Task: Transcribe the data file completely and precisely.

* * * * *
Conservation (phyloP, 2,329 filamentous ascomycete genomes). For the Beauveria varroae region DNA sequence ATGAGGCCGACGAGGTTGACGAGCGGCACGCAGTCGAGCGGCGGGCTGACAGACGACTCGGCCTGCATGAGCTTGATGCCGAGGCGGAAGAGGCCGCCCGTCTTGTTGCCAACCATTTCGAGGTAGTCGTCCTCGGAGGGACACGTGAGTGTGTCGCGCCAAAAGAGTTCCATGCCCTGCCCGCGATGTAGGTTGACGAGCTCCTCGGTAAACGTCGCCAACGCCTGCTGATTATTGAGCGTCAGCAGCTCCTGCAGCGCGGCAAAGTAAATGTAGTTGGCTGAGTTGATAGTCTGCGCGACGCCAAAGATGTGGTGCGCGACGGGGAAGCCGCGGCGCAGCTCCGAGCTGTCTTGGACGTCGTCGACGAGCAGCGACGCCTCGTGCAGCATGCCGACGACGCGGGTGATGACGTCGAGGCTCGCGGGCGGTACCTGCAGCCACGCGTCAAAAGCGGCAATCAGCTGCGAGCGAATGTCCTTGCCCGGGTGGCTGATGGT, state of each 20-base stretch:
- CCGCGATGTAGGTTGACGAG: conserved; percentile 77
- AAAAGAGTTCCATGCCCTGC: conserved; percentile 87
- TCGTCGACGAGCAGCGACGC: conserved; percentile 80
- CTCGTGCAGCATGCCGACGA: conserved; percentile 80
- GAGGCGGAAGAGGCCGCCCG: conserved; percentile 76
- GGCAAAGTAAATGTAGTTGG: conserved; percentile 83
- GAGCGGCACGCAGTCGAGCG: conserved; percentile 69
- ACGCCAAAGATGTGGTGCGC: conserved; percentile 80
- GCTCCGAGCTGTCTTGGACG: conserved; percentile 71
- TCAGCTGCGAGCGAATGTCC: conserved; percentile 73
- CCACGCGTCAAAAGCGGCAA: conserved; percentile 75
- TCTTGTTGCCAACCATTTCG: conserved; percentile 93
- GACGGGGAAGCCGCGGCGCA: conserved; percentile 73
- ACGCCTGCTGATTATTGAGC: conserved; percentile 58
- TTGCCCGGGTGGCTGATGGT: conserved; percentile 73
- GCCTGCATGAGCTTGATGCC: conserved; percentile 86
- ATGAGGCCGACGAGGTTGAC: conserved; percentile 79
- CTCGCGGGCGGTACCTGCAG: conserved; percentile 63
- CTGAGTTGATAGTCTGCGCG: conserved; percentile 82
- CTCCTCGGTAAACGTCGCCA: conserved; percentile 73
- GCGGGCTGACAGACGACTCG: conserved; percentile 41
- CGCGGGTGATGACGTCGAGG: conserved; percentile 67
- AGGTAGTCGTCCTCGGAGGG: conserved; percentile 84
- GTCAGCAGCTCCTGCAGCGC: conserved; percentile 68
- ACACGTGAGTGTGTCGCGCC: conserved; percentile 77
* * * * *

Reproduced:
Conservation (phyloP, 2,329 filamentous ascomycete genomes). For the Beauveria varroae region DNA sequence ATGAGGCCGACGAGGTTGACGAGCGGCACGCAGTCGAGCGGCGGGCTGACAGACGACTCGGCCTGCATGAGCTTGATGCCGAGGCGGAAGAGGCCGCCCGTCTTGTTGCCAACCATTTCGAGGTAGTCGTCCTCGGAGGGACACGTGAGTGTGTCGCGCCAAAAGAGTTCCATGCCCTGCCCGCGATGTAGGTTGACGAGCTCCTCGGTAAACGTCGCCAACGCCTGCTGATTATTGAGCGTCAGCAGCTCCTGCAGCGCGGCAAAGTAAATGTAGTTGGCTGAGTTGATAGTCTGCGCGACGCCAAAGATGTGGTGCGCGACGGGGAAGCCGCGGCGCAGCTCCGAGCTGTCTTGGACGTCGTCGACGAGCAGCGACGCCTCGTGCAGCATGCCGACGACGCGGGTGATGACGTCGAGGCTCGCGGGCGGTACCTGCAGCCACGCGTCAAAAGCGGCAATCAGCTGCGAGCGAATGTCCTTGCCCGGGTGGCTGATGGT, state of each 20-base stretch:
- CCGCGATGTAGGTTGACGAG: conserved; percentile 77
- AAAAGAGTTCCATGCCCTGC: conserved; percentile 87
- TCGTCGACGAGCAGCGACGC: conserved; percentile 80
- CTCGTGCAGCATGCCGACGA: conserved; percentile 80
- GAGGCGGAAGAGGCCGCCCG: conserved; percentile 76
- GGCAAAGTAAATGTAGTTGG: conserved; percentile 83
- GAGCGGCACGCAGTCGAGCG: conserved; percentile 69
- ACGCCAAAGATGTGGTGCGC: conserved; percentile 80
- GCTCCGAGCTGTCTTGGACG: conserved; percentile 71
- TCAGCTGCGAGCGAATGTCC: conserved; percentile 73
- CCACGCGTCAAAAGCGGCAA: conserved; percentile 75
- TCTTGTTGCCAACCATTTCG: conserved; percentile 93
- GACGGGGAAGCCGCGGCGCA: conserved; percentile 73
- ACGCCTGCTGATTATTGAGC: conserved; percentile 58
- TTGCCCGGGTGGCTGATGGT: conserved; percentile 73
- GCCTGCATGAGCTTGATGCC: conserved; percentile 86
- ATGAGGCCGACGAGGTTGAC: conserved; percentile 79
- CTCGCGGGCGGTACCTGCAG: conserved; percentile 63
- CTGAGTTGATAGTCTGCGCG: conserved; percentile 82
- CTCCTCGGTAAACGTCGCCA: conserved; percentile 73
- GCGGGCTGACAGACGACTCG: conserved; percentile 41
- CGCGGGTGATGACGTCGAGG: conserved; percentile 67
- AGGTAGTCGTCCTCGGAGGG: conserved; percentile 84
- GTCAGCAGCTCCTGCAGCGC: conserved; percentile 68
- ACACGTGAGTGTGTCGCGCC: conserved; percentile 77